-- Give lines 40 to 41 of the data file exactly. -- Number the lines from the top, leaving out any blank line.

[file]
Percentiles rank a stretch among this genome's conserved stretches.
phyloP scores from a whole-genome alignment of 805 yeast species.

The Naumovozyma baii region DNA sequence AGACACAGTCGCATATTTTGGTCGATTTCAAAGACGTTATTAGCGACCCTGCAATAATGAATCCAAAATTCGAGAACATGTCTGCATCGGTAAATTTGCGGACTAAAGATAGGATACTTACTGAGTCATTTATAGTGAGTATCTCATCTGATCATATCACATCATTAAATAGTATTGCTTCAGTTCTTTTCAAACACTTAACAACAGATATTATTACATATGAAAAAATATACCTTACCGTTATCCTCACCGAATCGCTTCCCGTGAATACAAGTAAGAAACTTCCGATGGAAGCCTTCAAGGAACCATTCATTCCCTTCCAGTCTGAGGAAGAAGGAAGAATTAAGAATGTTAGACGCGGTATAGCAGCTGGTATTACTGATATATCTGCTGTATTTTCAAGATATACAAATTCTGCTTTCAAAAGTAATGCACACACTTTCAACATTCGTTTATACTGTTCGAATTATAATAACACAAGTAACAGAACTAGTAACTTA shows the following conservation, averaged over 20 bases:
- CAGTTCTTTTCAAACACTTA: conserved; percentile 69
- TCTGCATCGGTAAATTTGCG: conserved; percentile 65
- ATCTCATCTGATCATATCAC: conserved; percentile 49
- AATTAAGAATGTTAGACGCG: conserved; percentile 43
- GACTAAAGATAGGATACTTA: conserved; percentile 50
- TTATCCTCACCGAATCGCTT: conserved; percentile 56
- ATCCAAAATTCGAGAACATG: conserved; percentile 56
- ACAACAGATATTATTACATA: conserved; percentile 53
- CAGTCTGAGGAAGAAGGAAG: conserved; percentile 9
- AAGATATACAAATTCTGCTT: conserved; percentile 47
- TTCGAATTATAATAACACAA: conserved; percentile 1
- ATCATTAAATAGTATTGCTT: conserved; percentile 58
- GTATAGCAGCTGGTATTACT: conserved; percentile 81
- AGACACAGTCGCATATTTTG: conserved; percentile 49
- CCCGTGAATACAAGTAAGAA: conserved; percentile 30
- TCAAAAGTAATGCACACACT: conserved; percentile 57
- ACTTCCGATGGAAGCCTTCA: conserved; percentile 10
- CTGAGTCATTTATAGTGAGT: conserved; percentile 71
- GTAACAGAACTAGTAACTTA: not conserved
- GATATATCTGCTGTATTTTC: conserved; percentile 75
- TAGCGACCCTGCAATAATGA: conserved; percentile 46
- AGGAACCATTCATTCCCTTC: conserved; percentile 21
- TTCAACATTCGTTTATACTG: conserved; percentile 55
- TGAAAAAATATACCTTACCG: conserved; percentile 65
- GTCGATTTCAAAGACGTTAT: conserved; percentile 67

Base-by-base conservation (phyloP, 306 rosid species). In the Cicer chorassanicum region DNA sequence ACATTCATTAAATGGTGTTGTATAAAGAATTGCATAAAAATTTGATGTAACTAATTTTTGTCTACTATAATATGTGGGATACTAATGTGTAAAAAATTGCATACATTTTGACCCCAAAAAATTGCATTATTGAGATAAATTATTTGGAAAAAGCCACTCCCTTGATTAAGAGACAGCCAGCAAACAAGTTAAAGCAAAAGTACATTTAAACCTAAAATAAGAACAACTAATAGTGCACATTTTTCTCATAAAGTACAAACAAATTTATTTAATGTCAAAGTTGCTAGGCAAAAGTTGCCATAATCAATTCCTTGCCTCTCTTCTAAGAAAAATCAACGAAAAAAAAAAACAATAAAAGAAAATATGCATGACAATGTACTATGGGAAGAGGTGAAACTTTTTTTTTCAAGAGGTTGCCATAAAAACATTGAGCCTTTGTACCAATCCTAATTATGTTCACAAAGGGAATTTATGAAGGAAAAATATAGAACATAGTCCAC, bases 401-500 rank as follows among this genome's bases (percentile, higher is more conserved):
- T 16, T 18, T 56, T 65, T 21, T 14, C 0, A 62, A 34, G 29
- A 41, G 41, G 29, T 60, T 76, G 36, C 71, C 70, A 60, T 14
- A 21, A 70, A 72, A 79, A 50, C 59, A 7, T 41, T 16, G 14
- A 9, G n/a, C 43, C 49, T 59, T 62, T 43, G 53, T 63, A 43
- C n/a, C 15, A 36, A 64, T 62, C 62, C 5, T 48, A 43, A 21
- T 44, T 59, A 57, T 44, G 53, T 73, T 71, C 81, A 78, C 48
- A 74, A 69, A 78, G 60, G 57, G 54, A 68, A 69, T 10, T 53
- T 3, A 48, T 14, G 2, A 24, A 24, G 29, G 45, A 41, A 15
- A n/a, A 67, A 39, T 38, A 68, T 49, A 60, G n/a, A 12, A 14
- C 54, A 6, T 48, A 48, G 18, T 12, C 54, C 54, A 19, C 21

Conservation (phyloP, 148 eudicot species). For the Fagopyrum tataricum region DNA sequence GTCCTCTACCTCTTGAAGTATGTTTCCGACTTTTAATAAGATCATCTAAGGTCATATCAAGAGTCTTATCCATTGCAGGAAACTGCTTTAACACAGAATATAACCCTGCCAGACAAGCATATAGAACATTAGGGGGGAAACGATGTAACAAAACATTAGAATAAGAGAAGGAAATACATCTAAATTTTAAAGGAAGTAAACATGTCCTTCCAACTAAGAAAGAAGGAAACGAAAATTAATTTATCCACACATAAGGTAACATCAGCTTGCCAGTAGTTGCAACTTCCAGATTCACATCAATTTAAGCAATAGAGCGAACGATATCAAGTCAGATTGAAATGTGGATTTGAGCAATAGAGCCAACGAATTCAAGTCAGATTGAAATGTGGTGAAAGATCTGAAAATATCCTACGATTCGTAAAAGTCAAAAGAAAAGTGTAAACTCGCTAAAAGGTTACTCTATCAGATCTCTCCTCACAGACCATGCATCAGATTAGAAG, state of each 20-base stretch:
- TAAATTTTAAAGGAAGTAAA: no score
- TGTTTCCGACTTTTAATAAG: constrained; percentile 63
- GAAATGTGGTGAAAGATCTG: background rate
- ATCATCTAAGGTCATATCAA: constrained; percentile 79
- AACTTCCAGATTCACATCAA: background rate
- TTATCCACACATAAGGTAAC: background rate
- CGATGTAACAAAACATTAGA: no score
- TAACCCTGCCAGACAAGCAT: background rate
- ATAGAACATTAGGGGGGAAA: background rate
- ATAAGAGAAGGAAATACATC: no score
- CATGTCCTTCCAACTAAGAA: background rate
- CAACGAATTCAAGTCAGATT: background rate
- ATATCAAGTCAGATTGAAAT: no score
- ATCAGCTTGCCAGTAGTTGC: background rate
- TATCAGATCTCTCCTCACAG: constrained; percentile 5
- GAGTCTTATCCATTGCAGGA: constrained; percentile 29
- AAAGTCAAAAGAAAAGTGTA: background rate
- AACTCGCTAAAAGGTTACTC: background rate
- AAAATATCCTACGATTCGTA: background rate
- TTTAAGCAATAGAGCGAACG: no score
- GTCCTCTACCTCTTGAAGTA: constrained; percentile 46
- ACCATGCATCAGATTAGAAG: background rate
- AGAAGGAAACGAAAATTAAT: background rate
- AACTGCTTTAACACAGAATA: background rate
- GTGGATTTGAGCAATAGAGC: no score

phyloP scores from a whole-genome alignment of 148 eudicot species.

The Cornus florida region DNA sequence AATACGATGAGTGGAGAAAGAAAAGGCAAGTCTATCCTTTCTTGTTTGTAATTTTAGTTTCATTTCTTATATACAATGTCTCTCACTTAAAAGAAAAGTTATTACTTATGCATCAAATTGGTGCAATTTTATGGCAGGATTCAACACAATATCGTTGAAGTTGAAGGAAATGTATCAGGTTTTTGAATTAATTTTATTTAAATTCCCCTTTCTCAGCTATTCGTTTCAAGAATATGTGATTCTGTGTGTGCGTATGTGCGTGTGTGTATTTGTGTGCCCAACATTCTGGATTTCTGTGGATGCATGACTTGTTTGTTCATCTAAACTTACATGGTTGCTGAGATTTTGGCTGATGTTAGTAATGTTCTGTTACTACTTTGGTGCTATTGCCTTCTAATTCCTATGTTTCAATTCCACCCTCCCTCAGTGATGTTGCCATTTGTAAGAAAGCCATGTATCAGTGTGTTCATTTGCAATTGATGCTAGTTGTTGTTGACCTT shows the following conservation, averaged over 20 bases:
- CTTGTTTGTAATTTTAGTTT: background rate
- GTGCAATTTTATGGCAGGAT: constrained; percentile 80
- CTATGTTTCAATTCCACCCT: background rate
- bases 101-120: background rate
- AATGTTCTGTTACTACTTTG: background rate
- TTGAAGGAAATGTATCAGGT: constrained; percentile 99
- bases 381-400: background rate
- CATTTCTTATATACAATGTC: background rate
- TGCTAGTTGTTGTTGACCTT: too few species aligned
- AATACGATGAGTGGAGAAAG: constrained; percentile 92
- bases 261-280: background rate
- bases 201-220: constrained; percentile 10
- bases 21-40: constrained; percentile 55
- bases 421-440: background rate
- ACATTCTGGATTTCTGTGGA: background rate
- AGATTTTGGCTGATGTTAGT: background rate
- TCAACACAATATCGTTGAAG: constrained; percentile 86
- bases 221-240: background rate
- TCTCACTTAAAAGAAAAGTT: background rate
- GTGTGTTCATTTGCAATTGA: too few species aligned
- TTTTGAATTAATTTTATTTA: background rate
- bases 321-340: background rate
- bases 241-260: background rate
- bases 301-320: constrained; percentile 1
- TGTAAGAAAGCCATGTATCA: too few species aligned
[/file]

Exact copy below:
Conservation (phyloP, 148 eudicot species). For the Fagopyrum tataricum region DNA sequence GTCCTCTACCTCTTGAAGTATGTTTCCGACTTTTAATAAGATCATCTAAGGTCATATCAAGAGTCTTATCCATTGCAGGAAACTGCTTTAACACAGAATATAACCCTGCCAGACAAGCATATAGAACATTAGGGGGGAAACGATGTAACAAAACATTAGAATAAGAGAAGGAAATACATCTAAATTTTAAAGGAAGTAAACATGTCCTTCCAACTAAGAAAGAAGGAAACGAAAATTAATTTATCCACACATAAGGTAACATCAGCTTGCCAGTAGTTGCAACTTCCAGATTCACATCAATTTAAGCAATAGAGCGAACGATATCAAGTCAGATTGAAATGTGGATTTGAGCAATAGAGCCAACGAATTCAAGTCAGATTGAAATGTGGTGAAAGATCTGAAAATATCCTACGATTCGTAAAAGTCAAAAGAAAAGTGTAAACTCGCTAAAAGGTTACTCTATCAGATCTCTCCTCACAGACCATGCATCAGATTAGAAG, state of each 20-base stretch:
- TAAATTTTAAAGGAAGTAAA: no score